Rensin v. Juno-Loudon, LLC - ILSA case rejecting Bodansky decision


Contact - Aaron Eidelman 

Rensin v. Juno-Loudon, LLC, 2010 U.S. Dist. LEXIS 30621 (E.D. Va. Mar. 30, 2010),

Related proceeding Nahigian v. Juno-Loudon, LLC, 2010 U.S. Dist. LEXIS 30610 (E.D. Va. Mar. 30, 2010) 

 

In what appears to be a well-reasoned decision, a Virginia federal district court specifically rejected the Bodansky court’s recognizing future sales to qualify for exemption eligibility when ruling on the defendant developer’s motion to dismiss.  In Rensin v. Juno-Loudon, LLC, 2010 U.S. Dist. LEXIS 30621 (E.D. Va. Mar. 30, 2010), the plaintiff entered into a contract to purchase a lot in a one hundred sixty four (164) lot development that was not registered with HUD.  The purchaser brought an action for rescission and for damages. The developer argued that the development fell within an exemption to the ILSA and moved for summary judgment in regard to the ILSA claims. The developer claimed that some lots were to be sold to builders at a future date. At the time of the sale fourteen (14) lots had been sold to builders. The district court found that the 100-Lot Exemption did not apply and denied the motion for summary judgment.  

 

The Rensin court refused to allow intended, but not yet completed, future sales of lots to builders to be considered “exempt” under ILSA.  In Rensin, the defendant developer attempted to combine the “Sales to Builders” exemption (15 U.S.C. § 1702(a)(7)) with the Under 100 Lot Exemption to say that it was exempt from the registration requirements of ILSA.  However, the Rensin court refused to allow intended, but not yet completed, future sales of lots to builders to be considered “exempt” from the outset.  The Rensin court reasoned that to permit the unfulfilled intention to sell lots in the future to a builder would bypass Congress's intent to protect potential purchasers through pre-purchase disclosure.  For example, if a developer had been unable to fulfill its intention to sell builder lots in the future and then sold them to individuals, purchasers of the first 99 lots would have been denied their right to full disclosure and the statutory remedy of rescission. The Rensin court noted that that Congress recognized the need for buyer protection by mandating disclosures be provided by a developer to buyers prior to their signing of a purchase agreement, and therefore, that the duties and rights imposed by ILSA vest prior to (or contemporaneously with) entering into a purchase agreement.  The Rensin court explained its decision by stating that the plain language of the statute reads that ILSA’s registration requirements do not apply to “the sale or lease of lots in a subdivision containing fewer than one hundred lots which are not exempt under subsection (a)” Id. at 12.  Since the statute is drafted in the present tense, a development will only be exempt from ILSA’s disclosure and reporting requirements if it is a subdivision containing fewer than one hundred lots which are currently exempt under § 1702 subsection (a).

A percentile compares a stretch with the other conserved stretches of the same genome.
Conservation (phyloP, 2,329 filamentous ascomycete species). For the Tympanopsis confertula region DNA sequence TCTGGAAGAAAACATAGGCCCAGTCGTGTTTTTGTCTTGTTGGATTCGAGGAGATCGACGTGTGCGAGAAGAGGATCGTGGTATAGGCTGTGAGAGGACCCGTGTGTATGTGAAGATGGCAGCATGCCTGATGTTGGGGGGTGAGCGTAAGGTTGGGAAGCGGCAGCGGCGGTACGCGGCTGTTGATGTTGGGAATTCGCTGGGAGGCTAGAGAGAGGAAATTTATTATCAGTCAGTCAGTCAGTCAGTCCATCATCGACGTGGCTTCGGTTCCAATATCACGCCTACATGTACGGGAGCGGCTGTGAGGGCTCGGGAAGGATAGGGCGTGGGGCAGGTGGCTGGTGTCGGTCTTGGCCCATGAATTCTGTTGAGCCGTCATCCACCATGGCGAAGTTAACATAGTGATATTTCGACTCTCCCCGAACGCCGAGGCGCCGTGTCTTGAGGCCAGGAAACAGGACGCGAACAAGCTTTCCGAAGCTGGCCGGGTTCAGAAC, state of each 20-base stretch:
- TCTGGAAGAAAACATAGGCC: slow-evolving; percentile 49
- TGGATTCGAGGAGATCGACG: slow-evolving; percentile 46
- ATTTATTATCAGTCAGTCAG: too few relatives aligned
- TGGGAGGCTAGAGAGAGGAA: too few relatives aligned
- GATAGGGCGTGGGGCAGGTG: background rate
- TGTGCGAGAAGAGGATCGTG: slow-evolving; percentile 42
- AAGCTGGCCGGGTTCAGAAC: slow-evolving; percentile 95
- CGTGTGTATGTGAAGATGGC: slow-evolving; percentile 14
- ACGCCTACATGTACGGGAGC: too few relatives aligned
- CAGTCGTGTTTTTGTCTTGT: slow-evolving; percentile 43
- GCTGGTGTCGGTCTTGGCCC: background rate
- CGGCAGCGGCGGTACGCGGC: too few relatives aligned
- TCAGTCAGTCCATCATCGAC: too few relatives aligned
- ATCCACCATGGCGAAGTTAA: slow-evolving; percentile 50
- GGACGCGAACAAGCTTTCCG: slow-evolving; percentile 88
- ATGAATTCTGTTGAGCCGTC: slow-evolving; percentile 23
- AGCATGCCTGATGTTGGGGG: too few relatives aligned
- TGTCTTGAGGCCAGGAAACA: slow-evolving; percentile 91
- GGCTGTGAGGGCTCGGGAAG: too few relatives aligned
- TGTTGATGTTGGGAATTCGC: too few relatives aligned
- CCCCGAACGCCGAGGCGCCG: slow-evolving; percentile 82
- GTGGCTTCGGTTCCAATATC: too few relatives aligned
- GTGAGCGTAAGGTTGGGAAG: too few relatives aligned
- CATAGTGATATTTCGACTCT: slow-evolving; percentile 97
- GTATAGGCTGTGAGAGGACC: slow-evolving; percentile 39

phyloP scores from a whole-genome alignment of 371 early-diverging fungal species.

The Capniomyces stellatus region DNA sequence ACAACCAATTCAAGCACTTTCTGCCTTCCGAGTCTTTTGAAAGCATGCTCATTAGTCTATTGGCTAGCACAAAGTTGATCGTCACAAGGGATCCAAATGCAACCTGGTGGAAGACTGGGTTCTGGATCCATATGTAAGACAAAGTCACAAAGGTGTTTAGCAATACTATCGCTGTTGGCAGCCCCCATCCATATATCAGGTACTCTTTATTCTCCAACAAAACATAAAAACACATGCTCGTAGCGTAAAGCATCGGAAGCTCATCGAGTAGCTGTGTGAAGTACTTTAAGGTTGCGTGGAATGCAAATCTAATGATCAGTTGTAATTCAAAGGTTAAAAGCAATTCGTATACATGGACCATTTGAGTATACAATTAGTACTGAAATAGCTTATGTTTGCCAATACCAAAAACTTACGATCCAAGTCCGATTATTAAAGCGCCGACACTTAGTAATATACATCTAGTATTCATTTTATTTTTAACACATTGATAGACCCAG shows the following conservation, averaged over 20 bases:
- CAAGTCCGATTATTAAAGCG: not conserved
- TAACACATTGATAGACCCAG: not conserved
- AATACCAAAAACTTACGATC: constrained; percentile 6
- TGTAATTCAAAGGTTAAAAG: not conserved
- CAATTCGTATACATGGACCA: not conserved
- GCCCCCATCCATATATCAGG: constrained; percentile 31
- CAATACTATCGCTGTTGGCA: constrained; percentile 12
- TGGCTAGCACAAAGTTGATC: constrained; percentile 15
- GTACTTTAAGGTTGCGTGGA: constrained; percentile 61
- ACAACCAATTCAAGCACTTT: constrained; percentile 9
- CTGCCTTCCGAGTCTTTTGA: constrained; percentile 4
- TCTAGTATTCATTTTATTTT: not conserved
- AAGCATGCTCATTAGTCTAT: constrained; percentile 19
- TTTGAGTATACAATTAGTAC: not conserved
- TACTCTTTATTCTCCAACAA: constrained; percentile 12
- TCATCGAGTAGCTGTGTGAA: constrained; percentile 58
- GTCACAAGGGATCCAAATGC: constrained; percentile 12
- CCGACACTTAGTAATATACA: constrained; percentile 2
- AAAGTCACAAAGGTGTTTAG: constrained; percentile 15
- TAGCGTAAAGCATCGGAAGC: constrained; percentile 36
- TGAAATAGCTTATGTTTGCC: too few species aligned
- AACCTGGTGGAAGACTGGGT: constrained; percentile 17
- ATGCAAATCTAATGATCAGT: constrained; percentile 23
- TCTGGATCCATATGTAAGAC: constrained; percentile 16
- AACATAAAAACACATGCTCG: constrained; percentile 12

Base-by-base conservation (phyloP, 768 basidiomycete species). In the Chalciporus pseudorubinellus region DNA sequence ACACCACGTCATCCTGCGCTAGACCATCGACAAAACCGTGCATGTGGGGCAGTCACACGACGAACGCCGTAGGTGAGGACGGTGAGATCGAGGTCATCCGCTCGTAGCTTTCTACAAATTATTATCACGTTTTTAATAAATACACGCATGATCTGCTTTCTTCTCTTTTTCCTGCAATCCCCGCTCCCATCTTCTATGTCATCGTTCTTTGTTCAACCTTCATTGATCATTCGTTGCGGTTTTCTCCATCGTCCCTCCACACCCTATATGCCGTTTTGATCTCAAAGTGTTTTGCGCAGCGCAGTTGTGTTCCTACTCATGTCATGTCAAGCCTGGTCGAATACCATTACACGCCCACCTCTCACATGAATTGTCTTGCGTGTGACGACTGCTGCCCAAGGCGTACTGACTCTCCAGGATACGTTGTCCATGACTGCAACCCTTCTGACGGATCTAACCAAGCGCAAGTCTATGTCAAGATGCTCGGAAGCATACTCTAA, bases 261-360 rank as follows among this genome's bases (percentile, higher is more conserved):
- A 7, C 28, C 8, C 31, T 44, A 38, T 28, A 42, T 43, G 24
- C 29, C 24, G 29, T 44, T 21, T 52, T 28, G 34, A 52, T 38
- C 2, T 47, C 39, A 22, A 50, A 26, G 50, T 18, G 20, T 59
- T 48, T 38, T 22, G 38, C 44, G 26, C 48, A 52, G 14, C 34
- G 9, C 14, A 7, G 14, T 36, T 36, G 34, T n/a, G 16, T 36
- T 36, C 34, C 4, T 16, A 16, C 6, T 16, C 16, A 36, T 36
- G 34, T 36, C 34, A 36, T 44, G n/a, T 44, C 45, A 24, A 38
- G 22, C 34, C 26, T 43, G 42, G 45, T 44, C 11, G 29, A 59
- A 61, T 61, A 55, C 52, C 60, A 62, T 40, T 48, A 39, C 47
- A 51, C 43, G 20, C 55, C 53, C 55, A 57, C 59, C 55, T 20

The court found that two exemptions were to be considered: Sales to Builders Exemption under 15 U.S.C. § 1702(a)(7) and the 100-Lot Exemption under 15 U.S.C. § 1702(b)(1). The court reasoned that to overcome the presumption that ILSA applied to the development, the developer needed to show that there were sixty-five (65) lots that qualified for an exemption under § 1702(a), bringing the number of non-exempt lots available in the development to ninety-nine (99).  The court explained that the statute does not state that the intended, but not yet completed, future sale or lease of a lot to a builder is “exempt.” The plain language indicates that 15 U.S.C. §1702(a)(7) is intended to exempt only the actual “sale or lease” of a lot, rather than the uncertain future sale.  The court reasoned that to permit the unfulfilled intention to sell lots in the future to a builder would bypass Congress’s intent to protect potential purchasers through pre-purchase disclosure.  Had, for example, a developer been unable to fulfill its intention to sell builder lots in the future and then sold them to individuals, purchasers of the first ninety nine (99) lots would have been denied their right to full disclosure. In analyzing the statute, the court noted that it gave the HUD guidelines cited by the developer some deference but refused to permit the language of the guidelines to trump the language of the statute.  

 

Like Bodansky, Rensin referred to the plain language of the statute but rejected the finding of the Bodansky court that anticipated future sales of lots may be considered within the context of an exemption. The court was willing to afford some deference to the interpretations of HUD on the subject, which tended to favor the developer’s position, but was unwilling to permit an interpretation to overcome what the Rensin court deemed to be the clear meaning of the statute.

 

This article does not constitute legal advice or the formation of an attorney-client relationship.  Republication of this article without express permission of Carmel & Carmel P.C is prohibited.

 

The citation for the Rensin order is:

Rensin v. Juno-Loudon, LLC, 2010 U.S. Dist. LEXIS 30621 (E.D. Va. Mar. 30, 2010)

The citation for the Nahigian order is:

Nahigian v. Juno-Loudon, LLC, 2010 U.S. Dist. LEXIS 30610 (E.D. Va. Mar. 30, 2010)

Please contact Aaron Eidelman at aeidelman@carmel.us if you have any comments or questions in regards to this article.

2010-04-15 13:27:00